New York reveals home of the future: City names winning design for 400 sq ft 'micro-apartment' to deal with housing shortage
For New Yorkers, the search for affordable - and bearable - apartments is an ongoing struggle.
However city-dwellers were given some good news today with the announcement of plans to build a block of economically-friendly, micro-apartments where renters will inhabit under 400 square feet.
The 55 new units are planned for East 27th Street in Manhattan - with 40 per cent of homes available to low and middle-income New Yorkers. The first residents are expected to move in September 2015.
The project, which was viewed by Mayor Bloomberg today, will be the first apartment building in New York where units are constructed off-site and then fitted together.
Big Apple living: The new design for a 'micro-apartment' - all 250 x 370 square feet - is part of a 55-unit block being built in Manhattan
At close quarters: The innovative apartment design, which was chosen by Mayor Bloomberg, is aimed at addressing the city's shortfall in affordable housing which currently stands at 800,000
Transformation: The floor plans show how one of the units can be adapted from a living room to a bedroom
The design team behind the project aimed to capitalize on the sense of 'openness' in the tiny units.
The new homes are all between 250 to 370 square feet and have ceiling heights of around 9ft.
Each unit has an open-plan living space with kitchen, a separate bathroom, balcony and long storage area packed in close to the ceiling. The apartments were designed with a pull-out pantry, fridge, range and fold-down bed.
The new homes will be at 335 East 27th Street in mid-town Manhattan close to the East River. The building will have rehearsal spaces on the ground floor, lecture halls and a cafe.
An attic garden and ground-level picnic area have also been planned along with a laundry room, bike room and gym.
Just like Lego: An artist's impression shows how the prefabricated units, which will be made in Brooklyn Navy Yard, will be fitted together at the site
Who lives in a house like this? Mayor Bloomberg surveys the tiny apartment to be built at a city-owned site at 335 East 27th Street
Streamlined: The design allows single New Yorkers on limited incomes to live in spaces of under 400ft uin the prefabricated units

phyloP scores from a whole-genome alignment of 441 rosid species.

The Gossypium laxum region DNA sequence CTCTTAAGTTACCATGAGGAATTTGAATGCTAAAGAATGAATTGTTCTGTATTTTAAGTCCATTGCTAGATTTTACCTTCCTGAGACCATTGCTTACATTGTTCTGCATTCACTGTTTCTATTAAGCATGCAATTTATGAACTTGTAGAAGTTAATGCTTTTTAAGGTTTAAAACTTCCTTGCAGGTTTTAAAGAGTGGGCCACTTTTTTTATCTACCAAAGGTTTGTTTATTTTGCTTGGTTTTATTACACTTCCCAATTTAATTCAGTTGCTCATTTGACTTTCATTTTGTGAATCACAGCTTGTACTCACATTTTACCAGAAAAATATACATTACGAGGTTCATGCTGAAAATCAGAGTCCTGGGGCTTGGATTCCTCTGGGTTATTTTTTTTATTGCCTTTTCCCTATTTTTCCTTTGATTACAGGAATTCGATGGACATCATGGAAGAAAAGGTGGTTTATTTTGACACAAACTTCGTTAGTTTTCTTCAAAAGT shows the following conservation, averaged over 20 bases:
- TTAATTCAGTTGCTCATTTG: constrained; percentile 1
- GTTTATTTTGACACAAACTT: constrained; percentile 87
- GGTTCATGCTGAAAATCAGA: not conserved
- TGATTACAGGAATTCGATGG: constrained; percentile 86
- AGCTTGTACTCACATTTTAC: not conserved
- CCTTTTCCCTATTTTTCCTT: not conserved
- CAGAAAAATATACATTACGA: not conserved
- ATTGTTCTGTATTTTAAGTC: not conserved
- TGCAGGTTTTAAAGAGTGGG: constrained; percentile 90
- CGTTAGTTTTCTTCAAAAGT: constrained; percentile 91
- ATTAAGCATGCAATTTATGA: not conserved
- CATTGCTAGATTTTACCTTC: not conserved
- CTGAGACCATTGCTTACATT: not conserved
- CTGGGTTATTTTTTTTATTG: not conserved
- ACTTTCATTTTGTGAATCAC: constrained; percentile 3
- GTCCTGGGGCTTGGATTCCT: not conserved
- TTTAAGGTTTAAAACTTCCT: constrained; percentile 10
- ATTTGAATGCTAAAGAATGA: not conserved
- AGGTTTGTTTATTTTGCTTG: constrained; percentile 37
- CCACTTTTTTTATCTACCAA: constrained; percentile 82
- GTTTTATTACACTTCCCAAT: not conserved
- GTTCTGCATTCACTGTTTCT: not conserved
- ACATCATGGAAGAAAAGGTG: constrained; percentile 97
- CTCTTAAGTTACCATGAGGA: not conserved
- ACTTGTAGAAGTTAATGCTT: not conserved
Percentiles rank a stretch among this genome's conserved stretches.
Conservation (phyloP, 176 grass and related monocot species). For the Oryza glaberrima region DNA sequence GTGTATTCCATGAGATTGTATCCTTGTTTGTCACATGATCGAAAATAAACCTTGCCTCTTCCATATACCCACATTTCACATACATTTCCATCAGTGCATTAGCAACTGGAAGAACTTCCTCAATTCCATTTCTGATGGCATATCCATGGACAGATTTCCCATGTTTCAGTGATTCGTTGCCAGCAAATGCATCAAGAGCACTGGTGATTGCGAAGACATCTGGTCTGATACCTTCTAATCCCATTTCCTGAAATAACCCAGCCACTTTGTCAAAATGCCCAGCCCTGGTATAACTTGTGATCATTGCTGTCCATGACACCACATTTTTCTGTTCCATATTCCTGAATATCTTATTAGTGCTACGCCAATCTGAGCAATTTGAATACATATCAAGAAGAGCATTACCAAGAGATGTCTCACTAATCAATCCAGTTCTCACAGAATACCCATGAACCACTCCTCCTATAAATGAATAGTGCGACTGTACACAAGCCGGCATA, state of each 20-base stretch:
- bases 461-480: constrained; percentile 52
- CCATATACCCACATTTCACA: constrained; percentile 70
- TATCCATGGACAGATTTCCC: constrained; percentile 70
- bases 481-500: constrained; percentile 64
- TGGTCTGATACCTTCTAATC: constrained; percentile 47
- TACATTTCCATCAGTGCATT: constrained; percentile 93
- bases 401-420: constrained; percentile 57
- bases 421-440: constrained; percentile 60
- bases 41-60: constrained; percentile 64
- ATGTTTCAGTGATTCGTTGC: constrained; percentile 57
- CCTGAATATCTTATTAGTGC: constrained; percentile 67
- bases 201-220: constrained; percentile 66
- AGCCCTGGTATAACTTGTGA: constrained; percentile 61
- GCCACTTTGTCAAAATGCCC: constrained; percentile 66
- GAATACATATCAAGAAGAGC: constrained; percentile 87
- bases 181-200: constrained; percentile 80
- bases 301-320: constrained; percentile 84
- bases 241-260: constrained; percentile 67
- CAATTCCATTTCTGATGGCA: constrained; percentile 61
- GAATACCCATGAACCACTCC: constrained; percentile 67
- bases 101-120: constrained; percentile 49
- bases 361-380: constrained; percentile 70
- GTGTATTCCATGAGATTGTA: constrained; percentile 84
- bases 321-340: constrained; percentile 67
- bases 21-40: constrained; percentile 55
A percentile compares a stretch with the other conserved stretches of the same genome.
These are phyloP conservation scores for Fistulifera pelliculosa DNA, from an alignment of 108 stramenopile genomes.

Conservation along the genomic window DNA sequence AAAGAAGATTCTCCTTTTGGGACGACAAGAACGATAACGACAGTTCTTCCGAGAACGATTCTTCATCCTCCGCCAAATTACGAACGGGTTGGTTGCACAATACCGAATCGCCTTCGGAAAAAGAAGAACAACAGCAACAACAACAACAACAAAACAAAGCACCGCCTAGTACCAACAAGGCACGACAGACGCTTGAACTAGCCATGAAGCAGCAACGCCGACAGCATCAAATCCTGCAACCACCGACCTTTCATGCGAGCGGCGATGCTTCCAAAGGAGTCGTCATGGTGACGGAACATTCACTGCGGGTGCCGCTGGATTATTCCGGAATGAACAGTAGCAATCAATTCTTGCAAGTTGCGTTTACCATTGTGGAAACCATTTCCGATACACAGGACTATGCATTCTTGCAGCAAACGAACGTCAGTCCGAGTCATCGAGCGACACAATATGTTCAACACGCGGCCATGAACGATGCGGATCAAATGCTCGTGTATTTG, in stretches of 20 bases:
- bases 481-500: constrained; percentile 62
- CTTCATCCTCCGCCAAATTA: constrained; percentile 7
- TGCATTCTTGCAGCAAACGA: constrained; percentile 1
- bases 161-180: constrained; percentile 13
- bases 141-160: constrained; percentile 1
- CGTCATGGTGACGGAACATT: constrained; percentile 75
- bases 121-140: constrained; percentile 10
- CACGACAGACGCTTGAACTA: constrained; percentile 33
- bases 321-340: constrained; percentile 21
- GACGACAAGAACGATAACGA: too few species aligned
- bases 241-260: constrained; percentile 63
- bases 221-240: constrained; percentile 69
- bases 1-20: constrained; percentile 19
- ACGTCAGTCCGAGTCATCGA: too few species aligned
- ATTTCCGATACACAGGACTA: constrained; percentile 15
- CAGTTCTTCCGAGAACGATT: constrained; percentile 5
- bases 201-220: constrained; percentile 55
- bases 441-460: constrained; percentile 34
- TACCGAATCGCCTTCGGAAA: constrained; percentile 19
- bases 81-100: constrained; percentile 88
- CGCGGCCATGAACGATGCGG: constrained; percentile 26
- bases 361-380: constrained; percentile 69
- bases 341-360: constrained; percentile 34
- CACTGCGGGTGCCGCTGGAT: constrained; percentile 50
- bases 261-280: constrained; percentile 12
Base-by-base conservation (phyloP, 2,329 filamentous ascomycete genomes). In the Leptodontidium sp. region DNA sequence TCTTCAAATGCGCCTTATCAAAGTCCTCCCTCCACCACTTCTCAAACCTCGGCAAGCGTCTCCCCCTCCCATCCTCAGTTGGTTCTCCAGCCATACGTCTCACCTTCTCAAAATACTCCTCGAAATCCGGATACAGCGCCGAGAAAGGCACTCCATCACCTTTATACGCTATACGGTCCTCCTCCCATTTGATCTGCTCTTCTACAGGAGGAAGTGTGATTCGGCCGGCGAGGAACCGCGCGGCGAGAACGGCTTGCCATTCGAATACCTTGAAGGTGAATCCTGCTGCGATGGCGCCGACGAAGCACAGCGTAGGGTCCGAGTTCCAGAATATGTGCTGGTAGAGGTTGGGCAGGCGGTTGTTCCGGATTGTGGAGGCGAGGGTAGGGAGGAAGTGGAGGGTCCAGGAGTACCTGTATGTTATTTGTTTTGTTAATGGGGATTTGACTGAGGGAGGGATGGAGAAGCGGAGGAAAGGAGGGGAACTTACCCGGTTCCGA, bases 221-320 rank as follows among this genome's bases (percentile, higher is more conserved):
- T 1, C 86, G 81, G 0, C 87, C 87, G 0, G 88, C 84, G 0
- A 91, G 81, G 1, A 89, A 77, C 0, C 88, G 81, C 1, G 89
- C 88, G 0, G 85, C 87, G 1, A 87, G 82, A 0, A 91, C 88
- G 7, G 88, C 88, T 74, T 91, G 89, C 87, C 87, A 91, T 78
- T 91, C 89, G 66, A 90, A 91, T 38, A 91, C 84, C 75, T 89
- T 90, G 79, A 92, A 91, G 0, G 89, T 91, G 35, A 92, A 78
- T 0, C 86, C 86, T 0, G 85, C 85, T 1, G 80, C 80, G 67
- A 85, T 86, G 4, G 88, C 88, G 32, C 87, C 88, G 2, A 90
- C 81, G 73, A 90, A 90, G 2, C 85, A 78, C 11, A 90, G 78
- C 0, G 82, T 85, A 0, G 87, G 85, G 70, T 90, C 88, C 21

Modern living: The design was a joint collaboration by Monadnock Development LLC, Actors Fund Housing Development Corporation and nARCHITECTS
Mayor Bloomberg said on Tuesday: 'New York’s ability to adapt with changing times is what made us the world’s greatest city – and it’s going to be what keeps us strong in the 21st Century.
'The growth rate for one- and two-person households greatly exceeds that of households with three or more people, and addressing that housing challenge requires us to think creatively and beyond our current regulations.'
The current housing codes do not allow for an entire building of micro-apartments in NYC - despite the number of one and two-person households accelerating at the fastest rate.
Neat design: Mayor Bloomberg surveys the living space of the new apartment design which will be part of a new exhibition at the Museum of the City of New York
On board: Bloomberg tries the foldaway bed at the apartment which he backed as part of New York's way of adapting for the future
Inspired: The collaborative design is fitted together from different components to make it easier to live in a compact space
City of the future: The building is in mid-town Manhattan close to the East River
Communal living: The apartment complex will also have an attic garden, gym and ground-floor rehearsal spaces and picnic tables
At present 1.8 million people in New York live alone or with one another - yet there are only one million studios and one-bed apartments in the five boroughs.
The design was a joint collaboration by Monadnock Development LLC, Actors Fund Housing Development Corporation and nARCHITECTS. They will be built by Capsys at the Brooklyn Navy Yard.